Tuesday, July 22, 2008

AUCTION AUGUST 27 6 PM - to support our GLBTQQ Support Groups at Local High Schools!

Dear Friends,

We are really excited about this upcoming auction at our house. We hope you can attend or donate money, services or items. It's really going to be fun and there is no cost to attend. The proceeds go to support groups that Lynn has been involved with. These GLBTQQ (Gay, Lesbian, Bi, Trans, Queer and Questioning) support groups are offered right at the students' high schools.

Please read the letter below and see the PDF file for further info and a donation form.

Love you. Lynn and Lisa


We are asking your help to raise money to continue our GLBTQQ (Gay, Lesbian, Bi, Trans, Queer and Questioning) Support Groups at North Thurston High School, Timberline High and if we make enough money, South Sound High or maybe a high school in the Olympia School District.

Here’s the great news: We don’t need tons of money. We need enough to buy pizzas for the two weekly groups at each high school and enough to give a stipend to the facilitators. We’re talking about $2,500 - $3,500 total.

Here are a variety of ways you can help us…

1. Donate money (anywhere from $10-$1,000 will help). Make a check out to “PFLAG Olympia” and in the memo section write “pizza”. Send it to: PO Box 12732, Olympia, WA 98508-2732

2. Attend our relaxed and totally fun Auction at Lynn Grotsky and Lisa Brodoff’s house on Hick’s Lake, on Wednesday, Aug. 27 at 6 pm.

Lynn and Lisa will supply appetizers and other food to eat. Come yourself, and if you can, bring a friend or two with you.

The auction will be both silent and live with the wonderful auctioneer, Carol Watson, donating her services.

And, consider bringing a dessert to the auction that we will auction off there.

3. Donate a minimum of one item yourself (see below for ideas and a link to the donation form) and, if possible, get 2 or 3 others to donate too.

4. Send this information to who you think might enjoy the auction or who might like to donate money or an item to support the high school GLBTQQ support groups.

There is no cost to attend the auction.
(Please try to RSVP so Lynn and Lisa have an idea of how much food to make.) Email them at rtmom@aol.com or see the PDF file for more contact information.

Steven Briggs, Jesse Bradford, Diana Corbin, Lynn Grotsky, Teresa Guajardo, Selena Kilmoyer, Lori Lawrence, Aimee Leggett, Kristyn Leach, Heather Lenox, Jeff Loyer, Karly Nelson, Rosalinda Noriega, Sandra Rowell, and Susan White.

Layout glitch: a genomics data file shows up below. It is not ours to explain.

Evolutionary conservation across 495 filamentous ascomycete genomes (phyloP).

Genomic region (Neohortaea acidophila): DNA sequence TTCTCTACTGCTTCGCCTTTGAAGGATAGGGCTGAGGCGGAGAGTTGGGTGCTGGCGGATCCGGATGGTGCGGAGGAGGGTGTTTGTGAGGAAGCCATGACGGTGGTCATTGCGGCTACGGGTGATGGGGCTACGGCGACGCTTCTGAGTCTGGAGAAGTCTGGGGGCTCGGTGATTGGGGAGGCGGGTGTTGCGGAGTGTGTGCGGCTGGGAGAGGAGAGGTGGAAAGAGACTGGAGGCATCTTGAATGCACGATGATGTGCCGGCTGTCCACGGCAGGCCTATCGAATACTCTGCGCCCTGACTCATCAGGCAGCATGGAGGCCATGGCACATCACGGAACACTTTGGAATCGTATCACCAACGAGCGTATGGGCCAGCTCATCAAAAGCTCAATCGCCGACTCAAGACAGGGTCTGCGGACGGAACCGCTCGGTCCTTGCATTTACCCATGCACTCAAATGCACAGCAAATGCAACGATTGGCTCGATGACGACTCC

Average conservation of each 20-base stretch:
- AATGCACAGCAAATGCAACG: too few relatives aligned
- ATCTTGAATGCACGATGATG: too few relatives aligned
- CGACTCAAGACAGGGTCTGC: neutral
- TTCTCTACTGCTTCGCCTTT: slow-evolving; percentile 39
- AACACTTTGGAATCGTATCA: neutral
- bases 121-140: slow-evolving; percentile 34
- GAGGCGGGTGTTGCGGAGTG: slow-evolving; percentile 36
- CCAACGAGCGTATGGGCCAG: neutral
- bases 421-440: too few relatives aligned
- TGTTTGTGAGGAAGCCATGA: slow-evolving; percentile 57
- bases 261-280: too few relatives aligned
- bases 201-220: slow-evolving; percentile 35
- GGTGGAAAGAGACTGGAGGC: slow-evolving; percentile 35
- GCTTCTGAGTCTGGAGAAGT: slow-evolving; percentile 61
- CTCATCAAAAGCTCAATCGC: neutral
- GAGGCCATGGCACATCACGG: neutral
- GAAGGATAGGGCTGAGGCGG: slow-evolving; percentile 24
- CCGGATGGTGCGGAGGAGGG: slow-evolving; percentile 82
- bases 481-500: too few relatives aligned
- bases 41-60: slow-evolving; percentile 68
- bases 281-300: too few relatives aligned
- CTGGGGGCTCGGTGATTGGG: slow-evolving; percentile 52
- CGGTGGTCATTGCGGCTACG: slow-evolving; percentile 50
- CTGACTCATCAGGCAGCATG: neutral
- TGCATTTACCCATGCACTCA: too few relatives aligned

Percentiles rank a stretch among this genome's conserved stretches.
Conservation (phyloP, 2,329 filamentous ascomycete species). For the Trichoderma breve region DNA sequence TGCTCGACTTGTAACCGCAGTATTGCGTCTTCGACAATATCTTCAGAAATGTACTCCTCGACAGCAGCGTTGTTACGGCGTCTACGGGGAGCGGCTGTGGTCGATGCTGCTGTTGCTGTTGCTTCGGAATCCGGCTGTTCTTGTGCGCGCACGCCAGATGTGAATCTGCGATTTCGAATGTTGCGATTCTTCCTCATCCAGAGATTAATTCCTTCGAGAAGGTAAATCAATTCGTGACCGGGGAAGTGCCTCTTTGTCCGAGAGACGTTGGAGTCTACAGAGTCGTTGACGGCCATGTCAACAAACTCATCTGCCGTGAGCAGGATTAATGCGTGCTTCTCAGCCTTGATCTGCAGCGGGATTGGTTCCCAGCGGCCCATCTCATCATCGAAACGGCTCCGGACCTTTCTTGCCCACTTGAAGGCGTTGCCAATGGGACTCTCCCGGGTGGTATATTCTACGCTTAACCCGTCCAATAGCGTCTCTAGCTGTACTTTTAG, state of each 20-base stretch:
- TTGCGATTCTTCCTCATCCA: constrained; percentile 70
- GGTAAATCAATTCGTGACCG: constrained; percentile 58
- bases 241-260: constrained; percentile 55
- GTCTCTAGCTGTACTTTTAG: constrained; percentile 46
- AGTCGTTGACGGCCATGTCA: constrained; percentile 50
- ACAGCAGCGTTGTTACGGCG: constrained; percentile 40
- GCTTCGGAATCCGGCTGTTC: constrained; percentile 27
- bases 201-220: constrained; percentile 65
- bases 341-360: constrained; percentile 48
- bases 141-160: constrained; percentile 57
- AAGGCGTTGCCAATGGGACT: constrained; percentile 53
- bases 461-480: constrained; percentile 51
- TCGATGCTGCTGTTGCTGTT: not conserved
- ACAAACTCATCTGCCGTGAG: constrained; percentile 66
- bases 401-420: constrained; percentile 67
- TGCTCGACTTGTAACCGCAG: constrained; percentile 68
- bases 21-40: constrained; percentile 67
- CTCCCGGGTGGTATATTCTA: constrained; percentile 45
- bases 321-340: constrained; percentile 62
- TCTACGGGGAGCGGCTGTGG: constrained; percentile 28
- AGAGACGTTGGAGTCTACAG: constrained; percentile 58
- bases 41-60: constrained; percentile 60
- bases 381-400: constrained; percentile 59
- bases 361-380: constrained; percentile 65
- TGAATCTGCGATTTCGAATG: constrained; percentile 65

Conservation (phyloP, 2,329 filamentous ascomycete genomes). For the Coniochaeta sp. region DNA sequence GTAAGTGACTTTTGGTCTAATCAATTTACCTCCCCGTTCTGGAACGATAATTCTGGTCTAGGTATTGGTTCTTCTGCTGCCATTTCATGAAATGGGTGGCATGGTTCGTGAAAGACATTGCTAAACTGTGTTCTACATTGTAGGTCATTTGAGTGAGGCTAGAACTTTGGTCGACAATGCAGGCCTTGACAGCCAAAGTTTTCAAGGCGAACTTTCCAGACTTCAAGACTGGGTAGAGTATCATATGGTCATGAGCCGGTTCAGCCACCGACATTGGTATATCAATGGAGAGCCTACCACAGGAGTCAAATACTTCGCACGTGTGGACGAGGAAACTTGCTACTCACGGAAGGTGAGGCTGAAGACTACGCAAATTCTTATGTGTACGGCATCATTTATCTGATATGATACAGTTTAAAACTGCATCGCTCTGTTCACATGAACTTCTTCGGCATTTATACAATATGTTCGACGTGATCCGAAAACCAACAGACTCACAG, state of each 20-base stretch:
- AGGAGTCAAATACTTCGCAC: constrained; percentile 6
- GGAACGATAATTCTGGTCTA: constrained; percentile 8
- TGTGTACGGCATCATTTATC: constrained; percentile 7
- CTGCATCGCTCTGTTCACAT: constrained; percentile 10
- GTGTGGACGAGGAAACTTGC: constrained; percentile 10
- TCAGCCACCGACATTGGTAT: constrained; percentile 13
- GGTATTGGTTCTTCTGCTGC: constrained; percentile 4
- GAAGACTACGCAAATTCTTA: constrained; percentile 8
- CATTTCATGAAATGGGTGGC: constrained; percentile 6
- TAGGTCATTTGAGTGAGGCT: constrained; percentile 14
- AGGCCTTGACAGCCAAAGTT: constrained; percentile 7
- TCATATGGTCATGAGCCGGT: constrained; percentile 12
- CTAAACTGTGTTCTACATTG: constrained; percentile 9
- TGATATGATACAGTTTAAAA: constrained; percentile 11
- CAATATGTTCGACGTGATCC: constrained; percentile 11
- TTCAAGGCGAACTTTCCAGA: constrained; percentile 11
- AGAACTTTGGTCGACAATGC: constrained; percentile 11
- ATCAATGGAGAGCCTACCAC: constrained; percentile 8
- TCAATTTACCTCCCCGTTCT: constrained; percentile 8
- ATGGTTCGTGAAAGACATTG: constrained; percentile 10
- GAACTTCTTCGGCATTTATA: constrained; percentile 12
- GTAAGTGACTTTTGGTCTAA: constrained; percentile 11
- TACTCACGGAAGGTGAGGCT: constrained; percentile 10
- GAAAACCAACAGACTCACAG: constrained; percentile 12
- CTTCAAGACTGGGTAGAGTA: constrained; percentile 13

Auction Item Ideas to Donate or to ask others to Donate:

Provide Services
  • Clean out a garage
  • Yard Work
  • Wash cars
  • Wash windows
  • House cleaning
  • Shop for someone
  • Put up yard signs
  • Help with a garage sale
  • Help you landscape
  • Etc.
Teach a skill
  • You’d be surprised what skill you may have that
  • others would like to learn. Examples include:
  • How to use a computer
  • How to use Excel or Powerpoint, etc.
  • How to knit
  • How to make cookies, lasagne, etc.
  • How to make glass beads
  • A water-coloring lesson
  • One photography lesson
  • How to sew
  • How to make necklaces, earrings, etc.
  • A voice lesson
  • Some other music lesson
  • How to water ski
  • How to garden
  • How to camp with children
  • How to scrapbook
  • How to make a great gift basket
  • Knot tying
  • How to juggle
  • Yoga
  • Etc.
Professional Services
  • Massages or other Bodywork
  • Car Detailing
  • Estate Planning or a will
  • Parenting Consultation
  • Accounting
  • Guide a hike
  • Chiropractic Appointment
  • Photography Session
  • Dog Training
Food Ideas
  • Offer dinners for as many people as you choose.
  • For ex. a gourmet dinner for 4 or 6 or 12. It could
  • be at your house or at the buyer’s house. Ideas for
  • dinners include:
  • Gourmet Salmon Barbeque
  • French Cuisine
  • Indian
  • Moroccan
  • Greek
  • Thai
  • A picnic lunch at a beautiful spot
  • Etc.
  • Provide a kid’s birthday cake
  • A wedding cake
  • 2 dozen cookies delivered e/ month for a year
  • Homemade pizza
  • Homemade bread
  • A cooking lesson
  • Cater a party
  • Etc.
  • Anything you can think of that is nice and in good shape:
  • Snowboards, ski equipment
  • Jewelry
  • Artwork
  • An antique book
  • Nice bowls or plates
  • Bicycles
  • Lamps
  • Handmade or/Knitted Items
  • Plants
  • Good DVD’s or CD’s
  • Movie Tickets
  • Tickets to a play or sports event
  • A vacation or condo offer
  • We’re open but some thoughts include:
  • A day sailing
  • Taking a group for a hike
  • A night of improv or other fun party
  • A card night
  • A wildflower tour


Please share it with others.

Thank you!

Monday, July 21, 2008

Article: Rainbow connection: PFLAG (Tacoma) offers support to parents of gay children

When gay children come out to parents, there is anxiety on both sides. PFLAG – Parents, Families and Friends of Lesbians and Gays – is there to offer support.
Several members of the Tacoma, WA PFLAG chapter are featured in this article with photos.
The focus of the article on the closest chapter North of us is on support for parents when someone comes out.

Rainbow connection: PFLAG offers support to parents of gay children
by Debbie Cafazzo - July 20th, 2008 - in the SoundLife section of the Tribune.

Wednesday, July 16, 2008

Bare is in Seattle! until July 26th

ArtsWest presents the Seattle Premiere of
July 10-26

bare is a gripping, provocative pop opera about students during their senior year in a private Catholic preparatory academy and their struggles with first love, sexuality, drugs, parents, and religion. A cross between Rent and Dead Poet's Society, bare tells of the relationship among a group of friends, including the secret lives of altar boy Peter and his roommate, the popular Jason.

by Damon Intrabartolo and Jon Hartmere
Directed by Christopher Zinovitch and Nick DeSantis (I Am My Own Wife)
Musical Direction by Jackie Koreski